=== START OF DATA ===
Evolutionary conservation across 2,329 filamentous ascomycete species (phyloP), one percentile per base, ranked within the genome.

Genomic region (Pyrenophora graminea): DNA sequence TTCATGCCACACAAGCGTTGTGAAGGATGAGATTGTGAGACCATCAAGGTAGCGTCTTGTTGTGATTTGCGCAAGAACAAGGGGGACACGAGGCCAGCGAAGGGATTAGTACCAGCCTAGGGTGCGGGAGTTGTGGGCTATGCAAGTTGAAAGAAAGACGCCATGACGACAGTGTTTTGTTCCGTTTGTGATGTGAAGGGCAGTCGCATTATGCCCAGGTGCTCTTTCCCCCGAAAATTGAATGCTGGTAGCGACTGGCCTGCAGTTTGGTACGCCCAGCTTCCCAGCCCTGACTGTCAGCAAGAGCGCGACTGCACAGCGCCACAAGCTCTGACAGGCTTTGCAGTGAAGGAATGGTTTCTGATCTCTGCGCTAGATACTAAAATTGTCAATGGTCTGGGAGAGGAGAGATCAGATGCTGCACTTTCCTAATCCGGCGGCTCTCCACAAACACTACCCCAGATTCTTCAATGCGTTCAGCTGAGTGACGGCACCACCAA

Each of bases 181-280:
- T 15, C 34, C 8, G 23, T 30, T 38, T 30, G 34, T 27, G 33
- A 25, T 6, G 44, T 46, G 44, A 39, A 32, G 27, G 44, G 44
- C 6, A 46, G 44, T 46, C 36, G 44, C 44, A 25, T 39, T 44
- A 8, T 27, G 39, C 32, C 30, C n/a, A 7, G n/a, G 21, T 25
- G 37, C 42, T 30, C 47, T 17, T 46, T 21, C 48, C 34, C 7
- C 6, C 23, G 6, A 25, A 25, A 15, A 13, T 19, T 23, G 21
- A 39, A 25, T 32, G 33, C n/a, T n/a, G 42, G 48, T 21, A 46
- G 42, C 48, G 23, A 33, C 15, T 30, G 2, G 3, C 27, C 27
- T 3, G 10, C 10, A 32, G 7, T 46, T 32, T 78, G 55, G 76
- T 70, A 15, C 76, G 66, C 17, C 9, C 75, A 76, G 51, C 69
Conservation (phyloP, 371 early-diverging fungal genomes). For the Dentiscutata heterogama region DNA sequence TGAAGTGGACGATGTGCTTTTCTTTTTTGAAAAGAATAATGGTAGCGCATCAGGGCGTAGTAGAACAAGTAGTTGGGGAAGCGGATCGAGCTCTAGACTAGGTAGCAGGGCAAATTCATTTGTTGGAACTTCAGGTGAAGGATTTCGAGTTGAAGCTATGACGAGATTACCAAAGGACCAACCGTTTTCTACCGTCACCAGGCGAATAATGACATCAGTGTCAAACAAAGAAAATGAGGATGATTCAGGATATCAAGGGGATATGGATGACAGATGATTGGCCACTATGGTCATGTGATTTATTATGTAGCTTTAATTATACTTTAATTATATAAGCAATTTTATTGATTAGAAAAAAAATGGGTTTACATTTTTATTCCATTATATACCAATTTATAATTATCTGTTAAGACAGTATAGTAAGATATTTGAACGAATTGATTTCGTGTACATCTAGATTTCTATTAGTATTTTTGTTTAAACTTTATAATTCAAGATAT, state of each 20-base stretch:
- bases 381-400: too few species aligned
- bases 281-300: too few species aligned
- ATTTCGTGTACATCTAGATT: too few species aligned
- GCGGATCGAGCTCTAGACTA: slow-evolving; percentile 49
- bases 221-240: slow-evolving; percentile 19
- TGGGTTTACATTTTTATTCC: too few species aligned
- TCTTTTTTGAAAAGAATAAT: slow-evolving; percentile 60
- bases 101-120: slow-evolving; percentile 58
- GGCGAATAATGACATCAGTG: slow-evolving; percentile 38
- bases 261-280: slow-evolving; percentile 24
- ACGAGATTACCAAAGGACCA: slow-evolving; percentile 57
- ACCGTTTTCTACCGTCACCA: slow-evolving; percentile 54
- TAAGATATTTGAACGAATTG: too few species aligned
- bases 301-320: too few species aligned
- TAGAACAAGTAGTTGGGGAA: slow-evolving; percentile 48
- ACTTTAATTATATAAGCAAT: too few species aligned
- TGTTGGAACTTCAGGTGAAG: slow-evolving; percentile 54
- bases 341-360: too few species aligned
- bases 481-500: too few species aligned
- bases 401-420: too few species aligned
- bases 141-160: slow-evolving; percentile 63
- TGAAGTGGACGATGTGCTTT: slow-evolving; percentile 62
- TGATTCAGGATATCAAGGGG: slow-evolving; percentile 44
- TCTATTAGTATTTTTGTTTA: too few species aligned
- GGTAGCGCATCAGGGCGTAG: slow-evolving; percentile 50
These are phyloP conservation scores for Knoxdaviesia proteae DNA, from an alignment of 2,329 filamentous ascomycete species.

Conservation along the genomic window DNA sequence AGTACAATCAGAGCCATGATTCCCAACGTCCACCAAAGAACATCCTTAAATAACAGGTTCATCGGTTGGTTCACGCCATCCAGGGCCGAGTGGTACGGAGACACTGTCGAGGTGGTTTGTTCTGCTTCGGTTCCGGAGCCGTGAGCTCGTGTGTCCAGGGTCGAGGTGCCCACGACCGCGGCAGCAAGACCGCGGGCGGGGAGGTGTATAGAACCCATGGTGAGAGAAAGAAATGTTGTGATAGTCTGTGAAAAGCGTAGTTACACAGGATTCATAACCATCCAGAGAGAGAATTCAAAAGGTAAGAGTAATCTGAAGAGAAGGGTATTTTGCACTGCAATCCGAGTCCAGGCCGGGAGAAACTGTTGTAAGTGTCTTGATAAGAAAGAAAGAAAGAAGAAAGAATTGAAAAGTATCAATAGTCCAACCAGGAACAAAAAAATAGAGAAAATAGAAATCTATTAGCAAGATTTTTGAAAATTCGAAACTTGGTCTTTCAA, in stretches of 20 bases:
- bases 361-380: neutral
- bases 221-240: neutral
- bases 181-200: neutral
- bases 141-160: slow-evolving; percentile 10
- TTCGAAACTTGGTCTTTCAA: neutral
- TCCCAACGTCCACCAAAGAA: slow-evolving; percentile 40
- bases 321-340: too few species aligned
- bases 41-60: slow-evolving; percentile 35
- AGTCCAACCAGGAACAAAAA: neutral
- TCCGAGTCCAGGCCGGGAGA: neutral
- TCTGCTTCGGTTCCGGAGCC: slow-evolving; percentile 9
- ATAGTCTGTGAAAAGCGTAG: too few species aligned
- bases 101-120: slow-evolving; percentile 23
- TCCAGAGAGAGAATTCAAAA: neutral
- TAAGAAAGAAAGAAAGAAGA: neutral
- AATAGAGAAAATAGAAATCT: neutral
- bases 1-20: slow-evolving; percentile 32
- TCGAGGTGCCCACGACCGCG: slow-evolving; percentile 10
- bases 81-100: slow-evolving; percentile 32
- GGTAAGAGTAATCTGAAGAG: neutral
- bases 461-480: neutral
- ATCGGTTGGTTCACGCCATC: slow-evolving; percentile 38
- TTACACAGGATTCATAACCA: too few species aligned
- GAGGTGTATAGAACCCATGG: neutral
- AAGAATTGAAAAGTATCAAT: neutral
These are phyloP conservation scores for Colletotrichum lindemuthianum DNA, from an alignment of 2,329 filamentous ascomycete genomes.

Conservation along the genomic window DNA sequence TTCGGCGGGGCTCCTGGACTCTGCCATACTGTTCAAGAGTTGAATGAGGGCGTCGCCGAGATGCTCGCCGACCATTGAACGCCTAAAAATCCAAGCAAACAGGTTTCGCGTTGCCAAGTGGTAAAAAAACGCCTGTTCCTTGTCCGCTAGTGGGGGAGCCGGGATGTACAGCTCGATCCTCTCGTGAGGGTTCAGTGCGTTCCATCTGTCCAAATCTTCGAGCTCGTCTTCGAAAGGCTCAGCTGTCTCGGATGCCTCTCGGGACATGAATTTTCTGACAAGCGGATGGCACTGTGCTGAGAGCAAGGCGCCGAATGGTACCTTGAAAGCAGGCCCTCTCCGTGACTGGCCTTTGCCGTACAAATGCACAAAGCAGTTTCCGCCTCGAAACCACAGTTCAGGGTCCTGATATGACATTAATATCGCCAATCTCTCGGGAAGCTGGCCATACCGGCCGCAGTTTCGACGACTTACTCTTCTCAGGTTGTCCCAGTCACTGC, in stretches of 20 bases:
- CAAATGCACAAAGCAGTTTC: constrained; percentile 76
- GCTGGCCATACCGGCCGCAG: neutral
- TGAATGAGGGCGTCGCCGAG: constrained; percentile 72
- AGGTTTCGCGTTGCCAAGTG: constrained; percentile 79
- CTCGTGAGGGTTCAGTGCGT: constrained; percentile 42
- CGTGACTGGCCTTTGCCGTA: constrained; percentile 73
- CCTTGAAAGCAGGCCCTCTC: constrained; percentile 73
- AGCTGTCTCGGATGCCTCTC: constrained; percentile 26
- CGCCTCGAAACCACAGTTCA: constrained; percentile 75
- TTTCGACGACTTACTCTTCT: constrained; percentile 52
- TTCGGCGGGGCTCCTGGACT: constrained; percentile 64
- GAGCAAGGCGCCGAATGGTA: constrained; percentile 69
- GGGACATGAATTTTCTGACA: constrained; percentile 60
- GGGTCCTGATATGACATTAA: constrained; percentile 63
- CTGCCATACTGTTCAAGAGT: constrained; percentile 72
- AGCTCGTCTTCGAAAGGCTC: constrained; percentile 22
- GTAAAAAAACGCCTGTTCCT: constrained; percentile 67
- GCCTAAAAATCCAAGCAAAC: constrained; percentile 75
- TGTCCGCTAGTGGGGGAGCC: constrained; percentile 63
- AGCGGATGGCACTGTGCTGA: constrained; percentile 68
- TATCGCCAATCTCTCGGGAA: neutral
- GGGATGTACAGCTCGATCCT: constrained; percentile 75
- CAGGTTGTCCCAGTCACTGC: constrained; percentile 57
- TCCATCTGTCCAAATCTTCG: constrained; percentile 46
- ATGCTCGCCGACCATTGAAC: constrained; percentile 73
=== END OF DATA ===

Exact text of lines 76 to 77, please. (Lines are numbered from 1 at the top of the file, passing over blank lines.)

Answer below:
- AGCTGTCTCGGATGCCTCTC: constrained; percentile 26
- CGCCTCGAAACCACAGTTCA: constrained; percentile 75